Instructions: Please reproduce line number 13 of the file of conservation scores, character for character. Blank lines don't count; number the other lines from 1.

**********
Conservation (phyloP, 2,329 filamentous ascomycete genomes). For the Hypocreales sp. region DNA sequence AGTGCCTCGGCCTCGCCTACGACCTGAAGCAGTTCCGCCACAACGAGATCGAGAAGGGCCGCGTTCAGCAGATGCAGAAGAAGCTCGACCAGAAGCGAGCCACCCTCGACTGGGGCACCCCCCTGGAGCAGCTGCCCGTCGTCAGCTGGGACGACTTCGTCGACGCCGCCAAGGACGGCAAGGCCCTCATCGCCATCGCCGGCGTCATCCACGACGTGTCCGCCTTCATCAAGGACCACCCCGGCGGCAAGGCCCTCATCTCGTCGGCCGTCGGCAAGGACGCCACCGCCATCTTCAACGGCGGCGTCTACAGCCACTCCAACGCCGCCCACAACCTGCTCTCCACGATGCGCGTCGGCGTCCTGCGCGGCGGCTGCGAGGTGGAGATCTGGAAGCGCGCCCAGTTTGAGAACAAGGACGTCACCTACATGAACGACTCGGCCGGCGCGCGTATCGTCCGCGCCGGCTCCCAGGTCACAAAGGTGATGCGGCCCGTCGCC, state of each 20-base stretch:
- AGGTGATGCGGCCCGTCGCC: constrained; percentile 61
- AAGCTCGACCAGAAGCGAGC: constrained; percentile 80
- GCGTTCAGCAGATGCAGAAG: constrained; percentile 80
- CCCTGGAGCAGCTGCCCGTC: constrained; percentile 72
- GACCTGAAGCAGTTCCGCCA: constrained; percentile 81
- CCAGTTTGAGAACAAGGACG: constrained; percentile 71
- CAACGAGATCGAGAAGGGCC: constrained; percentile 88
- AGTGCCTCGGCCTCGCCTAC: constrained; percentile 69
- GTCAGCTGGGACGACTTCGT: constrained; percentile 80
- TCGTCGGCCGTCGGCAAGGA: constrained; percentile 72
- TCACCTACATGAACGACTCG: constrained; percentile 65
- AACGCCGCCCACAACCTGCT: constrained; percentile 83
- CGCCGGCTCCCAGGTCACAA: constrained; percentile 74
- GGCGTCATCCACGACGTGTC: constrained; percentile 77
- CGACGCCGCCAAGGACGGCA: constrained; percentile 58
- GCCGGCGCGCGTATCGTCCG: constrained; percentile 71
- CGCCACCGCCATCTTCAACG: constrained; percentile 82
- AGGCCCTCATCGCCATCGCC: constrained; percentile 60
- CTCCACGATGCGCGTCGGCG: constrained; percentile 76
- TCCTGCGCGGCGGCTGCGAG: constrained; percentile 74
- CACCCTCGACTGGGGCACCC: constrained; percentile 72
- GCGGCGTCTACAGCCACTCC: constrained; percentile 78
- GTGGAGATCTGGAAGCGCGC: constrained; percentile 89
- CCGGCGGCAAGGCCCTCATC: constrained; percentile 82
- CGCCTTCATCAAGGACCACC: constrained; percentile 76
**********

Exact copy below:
- AACGCCGCCCACAACCTGCT: constrained; percentile 83